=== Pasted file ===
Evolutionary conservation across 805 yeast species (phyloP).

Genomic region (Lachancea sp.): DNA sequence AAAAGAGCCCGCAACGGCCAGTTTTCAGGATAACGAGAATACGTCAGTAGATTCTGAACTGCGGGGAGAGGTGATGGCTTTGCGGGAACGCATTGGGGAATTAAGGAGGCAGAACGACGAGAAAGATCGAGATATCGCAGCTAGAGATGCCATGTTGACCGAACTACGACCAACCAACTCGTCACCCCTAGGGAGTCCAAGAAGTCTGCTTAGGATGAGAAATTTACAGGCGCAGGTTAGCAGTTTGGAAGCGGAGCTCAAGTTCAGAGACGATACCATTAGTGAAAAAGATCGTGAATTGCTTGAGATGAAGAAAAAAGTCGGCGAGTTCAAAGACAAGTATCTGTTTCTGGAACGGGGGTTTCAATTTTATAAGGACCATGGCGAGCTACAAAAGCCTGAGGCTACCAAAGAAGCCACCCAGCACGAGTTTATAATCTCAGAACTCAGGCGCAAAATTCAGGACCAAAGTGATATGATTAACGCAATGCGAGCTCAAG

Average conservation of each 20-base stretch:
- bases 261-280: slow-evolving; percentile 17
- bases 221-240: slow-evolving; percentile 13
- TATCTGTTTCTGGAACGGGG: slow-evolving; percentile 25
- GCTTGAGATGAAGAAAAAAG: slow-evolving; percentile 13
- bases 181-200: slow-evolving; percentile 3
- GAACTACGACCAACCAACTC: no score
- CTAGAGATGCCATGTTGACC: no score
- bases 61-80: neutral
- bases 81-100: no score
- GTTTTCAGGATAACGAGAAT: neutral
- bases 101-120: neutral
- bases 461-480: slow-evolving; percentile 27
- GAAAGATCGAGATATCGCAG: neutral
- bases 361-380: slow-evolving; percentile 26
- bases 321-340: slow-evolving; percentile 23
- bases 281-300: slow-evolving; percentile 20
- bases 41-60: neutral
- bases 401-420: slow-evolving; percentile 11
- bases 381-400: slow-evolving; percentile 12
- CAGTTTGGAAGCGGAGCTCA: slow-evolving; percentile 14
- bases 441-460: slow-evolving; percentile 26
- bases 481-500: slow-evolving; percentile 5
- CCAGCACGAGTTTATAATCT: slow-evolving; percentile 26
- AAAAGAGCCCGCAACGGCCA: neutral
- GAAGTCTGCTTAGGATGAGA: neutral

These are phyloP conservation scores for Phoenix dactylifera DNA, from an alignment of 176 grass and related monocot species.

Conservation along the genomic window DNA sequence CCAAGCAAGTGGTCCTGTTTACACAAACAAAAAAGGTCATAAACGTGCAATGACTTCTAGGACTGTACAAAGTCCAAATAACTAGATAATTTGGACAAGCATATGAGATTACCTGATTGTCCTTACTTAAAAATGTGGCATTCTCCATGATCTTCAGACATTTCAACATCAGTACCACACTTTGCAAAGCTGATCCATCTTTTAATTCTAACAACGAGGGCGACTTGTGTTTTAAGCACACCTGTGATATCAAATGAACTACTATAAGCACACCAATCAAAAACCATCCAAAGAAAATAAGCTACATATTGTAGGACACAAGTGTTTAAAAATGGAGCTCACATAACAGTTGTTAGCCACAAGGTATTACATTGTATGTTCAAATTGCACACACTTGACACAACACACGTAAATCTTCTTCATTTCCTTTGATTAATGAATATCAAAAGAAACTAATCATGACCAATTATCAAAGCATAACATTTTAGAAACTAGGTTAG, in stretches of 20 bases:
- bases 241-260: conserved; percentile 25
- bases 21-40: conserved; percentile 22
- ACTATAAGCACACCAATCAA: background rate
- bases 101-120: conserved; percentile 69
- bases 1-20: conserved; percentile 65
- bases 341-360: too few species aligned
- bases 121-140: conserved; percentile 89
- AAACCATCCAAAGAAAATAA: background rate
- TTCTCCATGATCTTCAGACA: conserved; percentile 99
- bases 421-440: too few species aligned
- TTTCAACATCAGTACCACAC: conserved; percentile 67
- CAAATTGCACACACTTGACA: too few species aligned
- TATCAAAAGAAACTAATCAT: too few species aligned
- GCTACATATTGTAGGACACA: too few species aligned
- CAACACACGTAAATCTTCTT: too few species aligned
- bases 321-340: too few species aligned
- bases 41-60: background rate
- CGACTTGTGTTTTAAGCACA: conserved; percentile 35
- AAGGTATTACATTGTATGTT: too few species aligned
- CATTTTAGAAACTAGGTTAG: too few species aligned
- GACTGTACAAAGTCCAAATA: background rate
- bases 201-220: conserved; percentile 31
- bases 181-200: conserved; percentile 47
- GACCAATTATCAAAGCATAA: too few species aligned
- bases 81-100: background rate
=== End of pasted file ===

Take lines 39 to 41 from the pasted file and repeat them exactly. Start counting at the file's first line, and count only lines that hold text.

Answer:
- TTCTCCATGATCTTCAGACA: conserved; percentile 99
- bases 421-440: too few species aligned
- TTTCAACATCAGTACCACAC: conserved; percentile 67